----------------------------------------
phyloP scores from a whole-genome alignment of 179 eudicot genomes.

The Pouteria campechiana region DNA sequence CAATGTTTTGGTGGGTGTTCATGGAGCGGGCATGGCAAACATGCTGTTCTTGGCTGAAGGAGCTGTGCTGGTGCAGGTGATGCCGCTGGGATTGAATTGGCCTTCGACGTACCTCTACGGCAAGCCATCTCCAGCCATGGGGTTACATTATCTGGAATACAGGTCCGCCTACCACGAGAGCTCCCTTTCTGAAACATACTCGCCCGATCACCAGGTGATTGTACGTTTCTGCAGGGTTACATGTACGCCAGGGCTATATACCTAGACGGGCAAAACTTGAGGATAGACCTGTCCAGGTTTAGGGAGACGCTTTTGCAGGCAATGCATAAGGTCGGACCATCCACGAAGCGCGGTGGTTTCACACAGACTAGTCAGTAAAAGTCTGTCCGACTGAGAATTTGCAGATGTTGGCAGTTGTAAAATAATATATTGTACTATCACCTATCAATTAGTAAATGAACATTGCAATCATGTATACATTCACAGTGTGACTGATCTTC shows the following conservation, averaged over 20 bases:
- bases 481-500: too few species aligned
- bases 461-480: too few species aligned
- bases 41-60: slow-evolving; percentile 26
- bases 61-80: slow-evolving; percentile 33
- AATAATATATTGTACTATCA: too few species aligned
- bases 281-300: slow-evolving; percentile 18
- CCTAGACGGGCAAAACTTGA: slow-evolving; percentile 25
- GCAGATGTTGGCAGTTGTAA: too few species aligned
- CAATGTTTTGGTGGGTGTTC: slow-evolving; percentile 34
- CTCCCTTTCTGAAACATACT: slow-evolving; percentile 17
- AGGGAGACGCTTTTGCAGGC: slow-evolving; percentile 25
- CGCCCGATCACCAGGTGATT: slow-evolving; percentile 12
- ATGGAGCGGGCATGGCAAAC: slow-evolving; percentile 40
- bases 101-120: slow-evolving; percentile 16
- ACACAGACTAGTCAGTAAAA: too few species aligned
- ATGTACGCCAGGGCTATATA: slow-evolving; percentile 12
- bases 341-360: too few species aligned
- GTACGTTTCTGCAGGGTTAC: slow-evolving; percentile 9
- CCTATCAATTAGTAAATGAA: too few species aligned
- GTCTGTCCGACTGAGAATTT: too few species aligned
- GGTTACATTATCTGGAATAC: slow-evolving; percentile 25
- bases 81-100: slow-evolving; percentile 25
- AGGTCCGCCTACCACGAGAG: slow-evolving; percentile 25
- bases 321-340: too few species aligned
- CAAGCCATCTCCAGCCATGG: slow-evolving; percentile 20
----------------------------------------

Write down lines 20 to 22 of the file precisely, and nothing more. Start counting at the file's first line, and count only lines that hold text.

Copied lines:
- GTACGTTTCTGCAGGGTTAC: slow-evolving; percentile 9
- CCTATCAATTAGTAAATGAA: too few species aligned
- GTCTGTCCGACTGAGAATTT: too few species aligned